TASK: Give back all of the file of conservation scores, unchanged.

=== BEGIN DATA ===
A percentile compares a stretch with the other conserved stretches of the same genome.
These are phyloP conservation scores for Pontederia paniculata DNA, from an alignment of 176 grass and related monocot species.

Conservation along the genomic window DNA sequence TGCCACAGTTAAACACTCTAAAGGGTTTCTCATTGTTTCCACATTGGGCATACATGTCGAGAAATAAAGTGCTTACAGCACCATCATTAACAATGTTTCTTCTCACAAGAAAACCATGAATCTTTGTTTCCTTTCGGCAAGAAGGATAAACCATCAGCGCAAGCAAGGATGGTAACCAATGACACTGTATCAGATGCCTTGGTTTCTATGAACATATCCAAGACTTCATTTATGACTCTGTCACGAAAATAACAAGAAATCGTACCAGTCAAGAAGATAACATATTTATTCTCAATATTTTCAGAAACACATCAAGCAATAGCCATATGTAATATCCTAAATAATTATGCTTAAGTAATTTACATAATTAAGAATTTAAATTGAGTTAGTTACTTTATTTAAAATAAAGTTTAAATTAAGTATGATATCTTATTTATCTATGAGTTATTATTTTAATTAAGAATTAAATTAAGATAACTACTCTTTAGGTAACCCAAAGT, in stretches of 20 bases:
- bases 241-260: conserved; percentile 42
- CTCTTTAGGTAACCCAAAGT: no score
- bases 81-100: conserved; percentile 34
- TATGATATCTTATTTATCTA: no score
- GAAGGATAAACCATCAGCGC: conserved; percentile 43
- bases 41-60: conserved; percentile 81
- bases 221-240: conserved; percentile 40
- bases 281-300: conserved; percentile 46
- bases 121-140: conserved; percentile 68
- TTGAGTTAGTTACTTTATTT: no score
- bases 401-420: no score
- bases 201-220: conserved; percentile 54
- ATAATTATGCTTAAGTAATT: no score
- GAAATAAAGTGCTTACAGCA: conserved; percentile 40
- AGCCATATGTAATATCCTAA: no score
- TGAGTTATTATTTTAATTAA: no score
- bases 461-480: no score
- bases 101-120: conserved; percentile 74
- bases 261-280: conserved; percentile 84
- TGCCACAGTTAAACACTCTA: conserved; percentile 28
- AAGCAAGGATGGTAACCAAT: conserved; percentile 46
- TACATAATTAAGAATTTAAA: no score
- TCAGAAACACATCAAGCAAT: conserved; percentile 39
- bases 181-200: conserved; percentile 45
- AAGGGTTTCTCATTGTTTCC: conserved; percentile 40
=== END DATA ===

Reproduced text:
A percentile compares a stretch with the other conserved stretches of the same genome.
These are phyloP conservation scores for Pontederia paniculata DNA, from an alignment of 176 grass and related monocot species.

Conservation along the genomic window DNA sequence TGCCACAGTTAAACACTCTAAAGGGTTTCTCATTGTTTCCACATTGGGCATACATGTCGAGAAATAAAGTGCTTACAGCACCATCATTAACAATGTTTCTTCTCACAAGAAAACCATGAATCTTTGTTTCCTTTCGGCAAGAAGGATAAACCATCAGCGCAAGCAAGGATGGTAACCAATGACACTGTATCAGATGCCTTGGTTTCTATGAACATATCCAAGACTTCATTTATGACTCTGTCACGAAAATAACAAGAAATCGTACCAGTCAAGAAGATAACATATTTATTCTCAATATTTTCAGAAACACATCAAGCAATAGCCATATGTAATATCCTAAATAATTATGCTTAAGTAATTTACATAATTAAGAATTTAAATTGAGTTAGTTACTTTATTTAAAATAAAGTTTAAATTAAGTATGATATCTTATTTATCTATGAGTTATTATTTTAATTAAGAATTAAATTAAGATAACTACTCTTTAGGTAACCCAAAGT, in stretches of 20 bases:
- bases 241-260: conserved; percentile 42
- CTCTTTAGGTAACCCAAAGT: no score
- bases 81-100: conserved; percentile 34
- TATGATATCTTATTTATCTA: no score
- GAAGGATAAACCATCAGCGC: conserved; percentile 43
- bases 41-60: conserved; percentile 81
- bases 221-240: conserved; percentile 40
- bases 281-300: conserved; percentile 46
- bases 121-140: conserved; percentile 68
- TTGAGTTAGTTACTTTATTT: no score
- bases 401-420: no score
- bases 201-220: conserved; percentile 54
- ATAATTATGCTTAAGTAATT: no score
- GAAATAAAGTGCTTACAGCA: conserved; percentile 40
- AGCCATATGTAATATCCTAA: no score
- TGAGTTATTATTTTAATTAA: no score
- bases 461-480: no score
- bases 101-120: conserved; percentile 74
- bases 261-280: conserved; percentile 84
- TGCCACAGTTAAACACTCTA: conserved; percentile 28
- AAGCAAGGATGGTAACCAAT: conserved; percentile 46
- TACATAATTAAGAATTTAAA: no score
- TCAGAAACACATCAAGCAAT: conserved; percentile 39
- bases 181-200: conserved; percentile 45
- AAGGGTTTCTCATTGTTTCC: conserved; percentile 40